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Rocky Mountain Ramblers Association


Federal government scientists are predicting near-record thinning of the ozone layer this year, meaning an increased risk of cataracts and other eye problems, skin cancer and other health effects. The amount of UV (or ultraviolet radiation) reaching the earth is expected to be between six and ten percent higher than normal across the country.

Now, more than ever, it is important to take care to:

  1. Wear sunglasses that provide the following:
    • proper UV protection (they should block out 99 to 100 % of both UV-A and UV-B);
    • lenses that are large enough to protect your eyes from light and UV;
    • lenses that are free of distortions and perfectly matched in colour;
    • comfortably fitting frames that do not block side vision.

  2. Wear sunscreen with an SPF (Sun Protection Factor) of 15 or more, and be sure to reapply it frequently, according to directions;

  3. Spend less time in the sun at midday;

  4. Wear a hat, long sleeves and long pants along with your sunglasses when you do venture outdoors at midday.

Do not forget to wear your sunglasses on bright, cloudy days as well as sunny ones. Clouds do not block out UV radiation.

Everyone benefits from wearing UV absorbing vision protection. Protection from UV is a must if you fit into any of the following categories:

  1. You work outdoors or spend a lot of your leisure time outdoors (particularly between the hours of 10:00 AM and 4:00 PM);

  2. You work or play near water, snow or sand. UV is reflected off these surfaces. Even cement reflects UV;

  3. You live at high altitudes;

  4. You are on medications or using products such as: tranquilizers, diuretics, antihypertensives, artificial sweeteners, N.S.A.I.D.s, oral contraceptives, anti-fungals, sulfa-containing drugs. Check with your optometrist, pharmacist or physician to see if the medication you take causes increased sensitivity to UV;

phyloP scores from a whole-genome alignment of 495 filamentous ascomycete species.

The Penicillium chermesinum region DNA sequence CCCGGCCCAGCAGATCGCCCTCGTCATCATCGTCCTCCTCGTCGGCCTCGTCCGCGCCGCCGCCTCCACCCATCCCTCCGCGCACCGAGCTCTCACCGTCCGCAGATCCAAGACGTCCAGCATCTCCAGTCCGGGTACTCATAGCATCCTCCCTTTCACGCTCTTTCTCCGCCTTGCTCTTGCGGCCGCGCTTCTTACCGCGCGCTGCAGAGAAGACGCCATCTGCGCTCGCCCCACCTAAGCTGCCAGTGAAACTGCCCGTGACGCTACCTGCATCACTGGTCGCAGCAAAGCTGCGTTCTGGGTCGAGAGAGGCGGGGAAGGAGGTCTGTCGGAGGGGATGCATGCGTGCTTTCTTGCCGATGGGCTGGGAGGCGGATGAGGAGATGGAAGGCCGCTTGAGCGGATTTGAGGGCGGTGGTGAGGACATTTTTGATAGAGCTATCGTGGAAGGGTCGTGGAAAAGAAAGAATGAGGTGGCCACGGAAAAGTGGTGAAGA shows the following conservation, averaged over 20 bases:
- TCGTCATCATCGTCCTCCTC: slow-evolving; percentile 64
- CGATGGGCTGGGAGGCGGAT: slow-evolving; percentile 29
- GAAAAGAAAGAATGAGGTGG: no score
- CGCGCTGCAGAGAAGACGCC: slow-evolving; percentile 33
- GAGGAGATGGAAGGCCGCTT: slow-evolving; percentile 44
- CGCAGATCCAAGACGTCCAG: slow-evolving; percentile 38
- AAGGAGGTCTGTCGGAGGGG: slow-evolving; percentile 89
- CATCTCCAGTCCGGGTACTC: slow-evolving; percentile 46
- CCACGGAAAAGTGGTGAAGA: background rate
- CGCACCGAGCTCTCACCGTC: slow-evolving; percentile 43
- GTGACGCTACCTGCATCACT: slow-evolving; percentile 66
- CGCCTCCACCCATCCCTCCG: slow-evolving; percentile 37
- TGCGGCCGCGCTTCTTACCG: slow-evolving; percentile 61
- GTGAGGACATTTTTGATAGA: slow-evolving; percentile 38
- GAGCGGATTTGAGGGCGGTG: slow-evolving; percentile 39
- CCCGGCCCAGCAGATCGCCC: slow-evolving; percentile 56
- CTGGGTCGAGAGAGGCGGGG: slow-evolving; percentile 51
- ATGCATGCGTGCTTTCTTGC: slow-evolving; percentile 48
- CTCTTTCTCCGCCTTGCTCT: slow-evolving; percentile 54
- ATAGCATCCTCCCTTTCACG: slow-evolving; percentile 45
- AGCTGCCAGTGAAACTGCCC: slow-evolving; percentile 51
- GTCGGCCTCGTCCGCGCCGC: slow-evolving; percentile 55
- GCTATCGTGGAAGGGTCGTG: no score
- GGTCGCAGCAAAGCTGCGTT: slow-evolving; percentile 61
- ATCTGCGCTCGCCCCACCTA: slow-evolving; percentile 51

5. You have fair skin and blue eyes;

  6. You have had cataracts removed from your eyes;

  7. You use sun lamps or tanning lotions;

  8. There is a history of retinal degeneration in your family.
REMEMBER: The first thing to look for in sunglasses is protection from ultraviolet light. The second is protection from glare. Be sure to ask your optometrist for the best type of lens to suit your needs.

The ABC’s of UV

UV has no value to vision and is harmful to every part of the eye that absorbs it.

UV, or ultraviolet radiation, is a part of the sun’s energy. While the sun sustains all life on earth, some forms of this energy can be harmful to life. It’s ultraviolet rays, which cannot be seen by the naked eye, can cause damage to unprotected eyes and skin.

There are three types of UV:

Don’t forget your shades in Winter!

Though many people think of sunglasses as a summer accessory, it is important for you to wear your sunglasses in winter too. Ultraviolet radiation is harmful to your eyes, no matter the time of year. In winter, UV is reflected off the snow, as well as beamed directly from the sun!

Be sure to see your optometrist once a year for a thorough eye examination. It is the best way to ensure eye and vision health, and to keep track of your UV protection needs.

Did you know....

A 1 % decrease on the ozone layer results in a 1.1 to 1.4 % increase of UV-B